Tensions between Death Row and Snoop had already come to a head by early 1998. Snoop had aired out his grievances against the label in a high-profile Source Magazine cover story, venting his frustrations against Suge and his shady business practices. Diss songs such as “Fuck Death Row” and “Death Row Killa,” where Snoop took aim at the label and Suge in particular, started popping up on mixtapes and on the bootleg circuit. There was clearly trouble in the water. It didn’t help matters that Snoop Doggy Dogg, who had shortened his name to Snoop Dogg, had signed a multi-million dollar deal with Master P’s No Limit Records, the hottest rap label in the business.

The Snoop and Death Row battle reached a boiling point in May of 1998, at the taping of Master P’s I Got The Hook-Up! Comedy Jam (yes this was a real thing) at the Universal Amphitheatre in Los Angeles. Snoop showed up to perform alongside his No Limit Soldiers, but a slew of Death Row operatives managed to infiltrate the 6000-person venue, leading to a massive 60-person brawl backstage, ending in Snoop arrested on a marijuana charge.

Suge and Dr. Dre’s feud was a bit more personal. The two had been at odds since Dre’s departure from the label he co-founded with Suge in 1991. (Dre reportedly sold his half-stake in Death Row Records for $1 in 1996.) But their disdain for each other went even deeper when Knight married Dre’s longtime girlfriend, singer Michel’le, from behind bars in 1999. (In an even crazier twist, Dr. Dre and Suge Knight have children who are siblings.)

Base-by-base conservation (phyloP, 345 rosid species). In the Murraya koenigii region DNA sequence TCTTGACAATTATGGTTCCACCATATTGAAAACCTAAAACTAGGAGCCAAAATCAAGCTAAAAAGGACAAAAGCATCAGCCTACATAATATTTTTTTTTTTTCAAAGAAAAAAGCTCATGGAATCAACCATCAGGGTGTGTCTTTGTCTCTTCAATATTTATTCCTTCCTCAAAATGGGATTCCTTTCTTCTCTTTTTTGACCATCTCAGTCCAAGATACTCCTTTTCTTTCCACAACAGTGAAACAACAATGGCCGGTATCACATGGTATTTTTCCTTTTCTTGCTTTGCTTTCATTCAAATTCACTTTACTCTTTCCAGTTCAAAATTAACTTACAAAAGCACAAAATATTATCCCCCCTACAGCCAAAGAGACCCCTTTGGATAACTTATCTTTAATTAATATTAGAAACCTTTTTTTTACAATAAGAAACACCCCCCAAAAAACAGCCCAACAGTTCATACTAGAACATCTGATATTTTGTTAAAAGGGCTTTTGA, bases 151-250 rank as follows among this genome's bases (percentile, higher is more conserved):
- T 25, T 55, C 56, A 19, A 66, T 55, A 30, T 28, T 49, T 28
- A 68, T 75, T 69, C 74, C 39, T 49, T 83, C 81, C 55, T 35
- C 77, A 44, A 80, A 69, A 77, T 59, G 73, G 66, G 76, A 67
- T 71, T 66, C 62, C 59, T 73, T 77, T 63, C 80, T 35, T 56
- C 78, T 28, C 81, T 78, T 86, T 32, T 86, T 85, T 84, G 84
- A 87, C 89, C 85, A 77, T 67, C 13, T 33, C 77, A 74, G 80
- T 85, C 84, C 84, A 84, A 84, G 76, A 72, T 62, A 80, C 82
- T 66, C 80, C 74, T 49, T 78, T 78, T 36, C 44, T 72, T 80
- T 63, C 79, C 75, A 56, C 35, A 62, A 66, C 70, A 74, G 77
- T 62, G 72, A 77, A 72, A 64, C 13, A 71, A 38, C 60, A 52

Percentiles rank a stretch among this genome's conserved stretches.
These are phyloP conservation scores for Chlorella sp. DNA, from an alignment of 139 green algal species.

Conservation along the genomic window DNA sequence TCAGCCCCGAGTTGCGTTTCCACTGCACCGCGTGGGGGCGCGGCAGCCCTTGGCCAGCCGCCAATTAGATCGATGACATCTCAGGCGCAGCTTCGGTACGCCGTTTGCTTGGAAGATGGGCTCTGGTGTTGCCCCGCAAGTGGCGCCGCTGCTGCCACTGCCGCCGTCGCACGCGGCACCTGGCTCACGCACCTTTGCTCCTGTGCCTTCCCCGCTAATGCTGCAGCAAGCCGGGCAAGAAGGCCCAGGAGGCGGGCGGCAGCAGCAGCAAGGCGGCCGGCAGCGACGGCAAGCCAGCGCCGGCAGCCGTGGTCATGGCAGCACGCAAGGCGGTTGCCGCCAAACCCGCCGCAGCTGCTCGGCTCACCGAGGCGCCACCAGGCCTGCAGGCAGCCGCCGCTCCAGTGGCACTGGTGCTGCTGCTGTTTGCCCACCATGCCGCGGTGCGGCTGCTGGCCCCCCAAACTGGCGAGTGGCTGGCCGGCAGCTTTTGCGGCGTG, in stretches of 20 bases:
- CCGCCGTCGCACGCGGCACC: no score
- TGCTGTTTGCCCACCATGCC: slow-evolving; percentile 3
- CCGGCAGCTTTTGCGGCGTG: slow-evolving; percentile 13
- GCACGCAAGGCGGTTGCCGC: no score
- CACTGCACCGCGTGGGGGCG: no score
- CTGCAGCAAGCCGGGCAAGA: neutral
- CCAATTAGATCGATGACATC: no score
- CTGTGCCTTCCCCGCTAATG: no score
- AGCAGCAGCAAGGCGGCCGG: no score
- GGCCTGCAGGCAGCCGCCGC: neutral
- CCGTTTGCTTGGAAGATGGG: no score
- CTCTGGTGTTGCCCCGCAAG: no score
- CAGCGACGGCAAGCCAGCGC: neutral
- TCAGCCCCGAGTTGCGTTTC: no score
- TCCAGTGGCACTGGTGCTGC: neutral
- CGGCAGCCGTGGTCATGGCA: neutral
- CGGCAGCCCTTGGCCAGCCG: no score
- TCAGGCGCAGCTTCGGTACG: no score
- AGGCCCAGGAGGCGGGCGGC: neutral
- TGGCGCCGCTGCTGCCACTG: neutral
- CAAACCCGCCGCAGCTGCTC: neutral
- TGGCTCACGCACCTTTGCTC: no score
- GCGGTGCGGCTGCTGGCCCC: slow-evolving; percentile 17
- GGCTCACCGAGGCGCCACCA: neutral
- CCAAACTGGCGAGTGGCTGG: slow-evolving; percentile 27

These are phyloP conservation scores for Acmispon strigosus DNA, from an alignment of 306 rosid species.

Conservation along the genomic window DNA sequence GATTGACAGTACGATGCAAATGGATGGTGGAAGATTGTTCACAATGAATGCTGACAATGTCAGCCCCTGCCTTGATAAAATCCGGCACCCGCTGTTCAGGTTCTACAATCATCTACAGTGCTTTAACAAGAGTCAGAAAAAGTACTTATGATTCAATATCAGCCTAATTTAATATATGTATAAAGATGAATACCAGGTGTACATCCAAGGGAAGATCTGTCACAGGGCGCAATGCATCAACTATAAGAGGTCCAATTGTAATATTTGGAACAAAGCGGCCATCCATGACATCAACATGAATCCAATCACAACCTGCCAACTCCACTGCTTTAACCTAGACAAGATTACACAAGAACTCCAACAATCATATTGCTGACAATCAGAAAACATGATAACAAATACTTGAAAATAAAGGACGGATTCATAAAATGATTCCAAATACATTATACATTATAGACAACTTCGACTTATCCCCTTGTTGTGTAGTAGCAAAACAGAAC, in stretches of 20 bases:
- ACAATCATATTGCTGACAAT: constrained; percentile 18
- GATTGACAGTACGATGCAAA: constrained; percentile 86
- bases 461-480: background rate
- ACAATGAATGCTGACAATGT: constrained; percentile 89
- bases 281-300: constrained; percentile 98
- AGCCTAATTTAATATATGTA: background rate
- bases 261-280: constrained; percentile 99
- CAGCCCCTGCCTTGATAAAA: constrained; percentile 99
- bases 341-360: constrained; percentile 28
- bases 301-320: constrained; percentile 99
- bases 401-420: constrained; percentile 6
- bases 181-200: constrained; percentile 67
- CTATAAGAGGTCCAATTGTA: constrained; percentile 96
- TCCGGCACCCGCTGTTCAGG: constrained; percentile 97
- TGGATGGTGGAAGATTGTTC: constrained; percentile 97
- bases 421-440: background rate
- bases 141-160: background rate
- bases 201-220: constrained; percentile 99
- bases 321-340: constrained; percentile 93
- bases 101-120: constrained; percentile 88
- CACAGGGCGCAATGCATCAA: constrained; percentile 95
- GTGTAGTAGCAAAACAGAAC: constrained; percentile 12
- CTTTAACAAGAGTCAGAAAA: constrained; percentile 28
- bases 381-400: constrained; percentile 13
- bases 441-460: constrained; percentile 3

But Dre seemed unfazed by Death Row’s constant threats, making this beef essentially one-sided. The Good Doctor was riding high off the success of Eminem’s debut album, The Slim Shady LP, and was back in the studio with Snoop Dogg for the first time since 1995. He was even close to finishing the long-awaited and longer-delayed follow-up to his 1992 debut, The Chronic. With the new millennium approaching, Dre’s first album in seven years had the perfect title: The Chronic 2000. The world was excited, and it was being touted as a family affair, featuring Dre reunited with Snoop Dogg, Nate Dogg, Kurupt, and the D.O.C. It appeared the West Coast was about to make another run — but Suge Knight had other plans.